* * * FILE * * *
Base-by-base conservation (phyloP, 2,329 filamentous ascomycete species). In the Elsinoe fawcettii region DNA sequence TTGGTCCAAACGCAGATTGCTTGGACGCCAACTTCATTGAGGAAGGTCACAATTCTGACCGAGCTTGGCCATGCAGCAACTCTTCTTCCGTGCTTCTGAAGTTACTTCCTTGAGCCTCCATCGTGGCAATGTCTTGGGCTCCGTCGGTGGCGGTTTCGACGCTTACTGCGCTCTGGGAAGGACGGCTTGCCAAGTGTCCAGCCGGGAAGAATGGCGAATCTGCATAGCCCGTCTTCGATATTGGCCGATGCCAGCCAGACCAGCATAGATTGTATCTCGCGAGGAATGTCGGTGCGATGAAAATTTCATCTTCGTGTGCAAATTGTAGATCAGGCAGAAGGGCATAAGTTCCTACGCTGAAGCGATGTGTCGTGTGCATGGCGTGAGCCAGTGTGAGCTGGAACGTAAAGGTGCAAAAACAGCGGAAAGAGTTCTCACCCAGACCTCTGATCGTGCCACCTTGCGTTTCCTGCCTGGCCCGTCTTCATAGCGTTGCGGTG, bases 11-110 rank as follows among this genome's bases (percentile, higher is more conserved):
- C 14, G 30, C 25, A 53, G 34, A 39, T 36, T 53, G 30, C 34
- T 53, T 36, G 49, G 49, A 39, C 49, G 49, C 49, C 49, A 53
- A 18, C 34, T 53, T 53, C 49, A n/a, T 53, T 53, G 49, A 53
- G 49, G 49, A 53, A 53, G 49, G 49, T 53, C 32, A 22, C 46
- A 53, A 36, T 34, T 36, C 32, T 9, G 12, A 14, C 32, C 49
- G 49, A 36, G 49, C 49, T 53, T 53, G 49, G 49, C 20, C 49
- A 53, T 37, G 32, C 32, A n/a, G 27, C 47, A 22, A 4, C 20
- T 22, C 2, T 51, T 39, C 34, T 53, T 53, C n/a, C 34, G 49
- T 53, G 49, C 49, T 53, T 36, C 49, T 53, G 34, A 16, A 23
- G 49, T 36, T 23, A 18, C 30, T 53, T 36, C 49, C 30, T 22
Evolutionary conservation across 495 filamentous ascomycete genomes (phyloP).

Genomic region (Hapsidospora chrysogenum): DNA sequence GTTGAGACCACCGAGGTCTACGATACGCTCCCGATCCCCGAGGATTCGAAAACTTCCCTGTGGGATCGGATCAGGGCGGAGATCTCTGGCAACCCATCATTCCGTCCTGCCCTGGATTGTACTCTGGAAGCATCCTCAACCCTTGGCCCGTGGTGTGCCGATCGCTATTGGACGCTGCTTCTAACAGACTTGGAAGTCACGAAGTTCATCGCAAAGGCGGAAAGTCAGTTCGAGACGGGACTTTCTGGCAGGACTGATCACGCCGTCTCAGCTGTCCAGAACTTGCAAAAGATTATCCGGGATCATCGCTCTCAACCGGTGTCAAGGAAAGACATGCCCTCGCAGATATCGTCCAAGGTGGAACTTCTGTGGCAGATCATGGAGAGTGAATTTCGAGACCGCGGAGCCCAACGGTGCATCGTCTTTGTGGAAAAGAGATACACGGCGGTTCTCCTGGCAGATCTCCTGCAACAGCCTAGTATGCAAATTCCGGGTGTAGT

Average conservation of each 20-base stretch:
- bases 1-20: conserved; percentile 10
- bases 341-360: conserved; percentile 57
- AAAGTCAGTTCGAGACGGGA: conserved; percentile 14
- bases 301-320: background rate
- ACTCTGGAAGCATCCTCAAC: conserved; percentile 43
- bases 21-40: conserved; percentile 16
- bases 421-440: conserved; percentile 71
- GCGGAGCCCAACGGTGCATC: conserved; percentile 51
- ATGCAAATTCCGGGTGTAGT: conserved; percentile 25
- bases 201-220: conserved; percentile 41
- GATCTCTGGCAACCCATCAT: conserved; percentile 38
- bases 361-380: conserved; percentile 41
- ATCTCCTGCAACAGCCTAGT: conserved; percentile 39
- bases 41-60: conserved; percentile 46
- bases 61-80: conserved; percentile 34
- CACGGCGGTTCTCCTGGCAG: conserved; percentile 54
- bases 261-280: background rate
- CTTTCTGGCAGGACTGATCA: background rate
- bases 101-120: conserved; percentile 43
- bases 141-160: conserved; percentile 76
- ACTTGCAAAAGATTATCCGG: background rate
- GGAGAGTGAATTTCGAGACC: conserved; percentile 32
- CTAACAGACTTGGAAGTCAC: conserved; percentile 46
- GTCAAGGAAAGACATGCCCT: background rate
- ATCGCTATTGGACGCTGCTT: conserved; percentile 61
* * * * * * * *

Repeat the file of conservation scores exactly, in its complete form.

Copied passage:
Base-by-base conservation (phyloP, 2,329 filamentous ascomycete species). In the Elsinoe fawcettii region DNA sequence TTGGTCCAAACGCAGATTGCTTGGACGCCAACTTCATTGAGGAAGGTCACAATTCTGACCGAGCTTGGCCATGCAGCAACTCTTCTTCCGTGCTTCTGAAGTTACTTCCTTGAGCCTCCATCGTGGCAATGTCTTGGGCTCCGTCGGTGGCGGTTTCGACGCTTACTGCGCTCTGGGAAGGACGGCTTGCCAAGTGTCCAGCCGGGAAGAATGGCGAATCTGCATAGCCCGTCTTCGATATTGGCCGATGCCAGCCAGACCAGCATAGATTGTATCTCGCGAGGAATGTCGGTGCGATGAAAATTTCATCTTCGTGTGCAAATTGTAGATCAGGCAGAAGGGCATAAGTTCCTACGCTGAAGCGATGTGTCGTGTGCATGGCGTGAGCCAGTGTGAGCTGGAACGTAAAGGTGCAAAAACAGCGGAAAGAGTTCTCACCCAGACCTCTGATCGTGCCACCTTGCGTTTCCTGCCTGGCCCGTCTTCATAGCGTTGCGGTG, bases 11-110 rank as follows among this genome's bases (percentile, higher is more conserved):
- C 14, G 30, C 25, A 53, G 34, A 39, T 36, T 53, G 30, C 34
- T 53, T 36, G 49, G 49, A 39, C 49, G 49, C 49, C 49, A 53
- A 18, C 34, T 53, T 53, C 49, A n/a, T 53, T 53, G 49, A 53
- G 49, G 49, A 53, A 53, G 49, G 49, T 53, C 32, A 22, C 46
- A 53, A 36, T 34, T 36, C 32, T 9, G 12, A 14, C 32, C 49
- G 49, A 36, G 49, C 49, T 53, T 53, G 49, G 49, C 20, C 49
- A 53, T 37, G 32, C 32, A n/a, G 27, C 47, A 22, A 4, C 20
- T 22, C 2, T 51, T 39, C 34, T 53, T 53, C n/a, C 34, G 49
- T 53, G 49, C 49, T 53, T 36, C 49, T 53, G 34, A 16, A 23
- G 49, T 36, T 23, A 18, C 30, T 53, T 36, C 49, C 30, T 22
Evolutionary conservation across 495 filamentous ascomycete genomes (phyloP).

Genomic region (Hapsidospora chrysogenum): DNA sequence GTTGAGACCACCGAGGTCTACGATACGCTCCCGATCCCCGAGGATTCGAAAACTTCCCTGTGGGATCGGATCAGGGCGGAGATCTCTGGCAACCCATCATTCCGTCCTGCCCTGGATTGTACTCTGGAAGCATCCTCAACCCTTGGCCCGTGGTGTGCCGATCGCTATTGGACGCTGCTTCTAACAGACTTGGAAGTCACGAAGTTCATCGCAAAGGCGGAAAGTCAGTTCGAGACGGGACTTTCTGGCAGGACTGATCACGCCGTCTCAGCTGTCCAGAACTTGCAAAAGATTATCCGGGATCATCGCTCTCAACCGGTGTCAAGGAAAGACATGCCCTCGCAGATATCGTCCAAGGTGGAACTTCTGTGGCAGATCATGGAGAGTGAATTTCGAGACCGCGGAGCCCAACGGTGCATCGTCTTTGTGGAAAAGAGATACACGGCGGTTCTCCTGGCAGATCTCCTGCAACAGCCTAGTATGCAAATTCCGGGTGTAGT

Average conservation of each 20-base stretch:
- bases 1-20: conserved; percentile 10
- bases 341-360: conserved; percentile 57
- AAAGTCAGTTCGAGACGGGA: conserved; percentile 14
- bases 301-320: background rate
- ACTCTGGAAGCATCCTCAAC: conserved; percentile 43
- bases 21-40: conserved; percentile 16
- bases 421-440: conserved; percentile 71
- GCGGAGCCCAACGGTGCATC: conserved; percentile 51
- ATGCAAATTCCGGGTGTAGT: conserved; percentile 25
- bases 201-220: conserved; percentile 41
- GATCTCTGGCAACCCATCAT: conserved; percentile 38
- bases 361-380: conserved; percentile 41
- ATCTCCTGCAACAGCCTAGT: conserved; percentile 39
- bases 41-60: conserved; percentile 46
- bases 61-80: conserved; percentile 34
- CACGGCGGTTCTCCTGGCAG: conserved; percentile 54
- bases 261-280: background rate
- CTTTCTGGCAGGACTGATCA: background rate
- bases 101-120: conserved; percentile 43
- bases 141-160: conserved; percentile 76
- ACTTGCAAAAGATTATCCGG: background rate
- GGAGAGTGAATTTCGAGACC: conserved; percentile 32
- CTAACAGACTTGGAAGTCAC: conserved; percentile 46
- GTCAAGGAAAGACATGCCCT: background rate
- ATCGCTATTGGACGCTGCTT: conserved; percentile 61